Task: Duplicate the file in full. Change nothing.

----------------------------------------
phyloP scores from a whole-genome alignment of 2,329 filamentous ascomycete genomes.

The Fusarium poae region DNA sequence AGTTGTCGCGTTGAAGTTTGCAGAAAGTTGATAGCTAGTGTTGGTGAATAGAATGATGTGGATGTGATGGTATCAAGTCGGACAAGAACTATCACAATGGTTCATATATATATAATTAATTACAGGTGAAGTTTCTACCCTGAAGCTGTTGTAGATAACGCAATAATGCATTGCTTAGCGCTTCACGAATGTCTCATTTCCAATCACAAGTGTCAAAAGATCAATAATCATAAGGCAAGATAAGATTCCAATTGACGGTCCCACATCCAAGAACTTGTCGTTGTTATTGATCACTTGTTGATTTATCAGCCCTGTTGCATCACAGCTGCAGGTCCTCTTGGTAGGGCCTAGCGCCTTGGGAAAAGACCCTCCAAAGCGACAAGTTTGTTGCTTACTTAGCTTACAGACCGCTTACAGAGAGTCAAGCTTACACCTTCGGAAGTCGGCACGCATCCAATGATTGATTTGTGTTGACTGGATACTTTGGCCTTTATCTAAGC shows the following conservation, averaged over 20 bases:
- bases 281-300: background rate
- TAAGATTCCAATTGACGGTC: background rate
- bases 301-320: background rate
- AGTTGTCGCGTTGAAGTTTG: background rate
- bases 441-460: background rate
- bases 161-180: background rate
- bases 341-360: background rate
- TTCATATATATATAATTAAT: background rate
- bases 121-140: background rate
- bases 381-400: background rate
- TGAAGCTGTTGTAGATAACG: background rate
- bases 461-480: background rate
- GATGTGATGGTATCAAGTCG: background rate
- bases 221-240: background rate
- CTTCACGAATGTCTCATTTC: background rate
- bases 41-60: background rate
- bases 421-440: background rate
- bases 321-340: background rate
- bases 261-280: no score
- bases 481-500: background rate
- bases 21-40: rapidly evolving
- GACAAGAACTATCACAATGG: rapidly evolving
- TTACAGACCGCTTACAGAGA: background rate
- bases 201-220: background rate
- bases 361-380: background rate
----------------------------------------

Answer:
phyloP scores from a whole-genome alignment of 2,329 filamentous ascomycete genomes.

The Fusarium poae region DNA sequence AGTTGTCGCGTTGAAGTTTGCAGAAAGTTGATAGCTAGTGTTGGTGAATAGAATGATGTGGATGTGATGGTATCAAGTCGGACAAGAACTATCACAATGGTTCATATATATATAATTAATTACAGGTGAAGTTTCTACCCTGAAGCTGTTGTAGATAACGCAATAATGCATTGCTTAGCGCTTCACGAATGTCTCATTTCCAATCACAAGTGTCAAAAGATCAATAATCATAAGGCAAGATAAGATTCCAATTGACGGTCCCACATCCAAGAACTTGTCGTTGTTATTGATCACTTGTTGATTTATCAGCCCTGTTGCATCACAGCTGCAGGTCCTCTTGGTAGGGCCTAGCGCCTTGGGAAAAGACCCTCCAAAGCGACAAGTTTGTTGCTTACTTAGCTTACAGACCGCTTACAGAGAGTCAAGCTTACACCTTCGGAAGTCGGCACGCATCCAATGATTGATTTGTGTTGACTGGATACTTTGGCCTTTATCTAAGC shows the following conservation, averaged over 20 bases:
- bases 281-300: background rate
- TAAGATTCCAATTGACGGTC: background rate
- bases 301-320: background rate
- AGTTGTCGCGTTGAAGTTTG: background rate
- bases 441-460: background rate
- bases 161-180: background rate
- bases 341-360: background rate
- TTCATATATATATAATTAAT: background rate
- bases 121-140: background rate
- bases 381-400: background rate
- TGAAGCTGTTGTAGATAACG: background rate
- bases 461-480: background rate
- GATGTGATGGTATCAAGTCG: background rate
- bases 221-240: background rate
- CTTCACGAATGTCTCATTTC: background rate
- bases 41-60: background rate
- bases 421-440: background rate
- bases 321-340: background rate
- bases 261-280: no score
- bases 481-500: background rate
- bases 21-40: rapidly evolving
- GACAAGAACTATCACAATGG: rapidly evolving
- TTACAGACCGCTTACAGAGA: background rate
- bases 201-220: background rate
- bases 361-380: background rate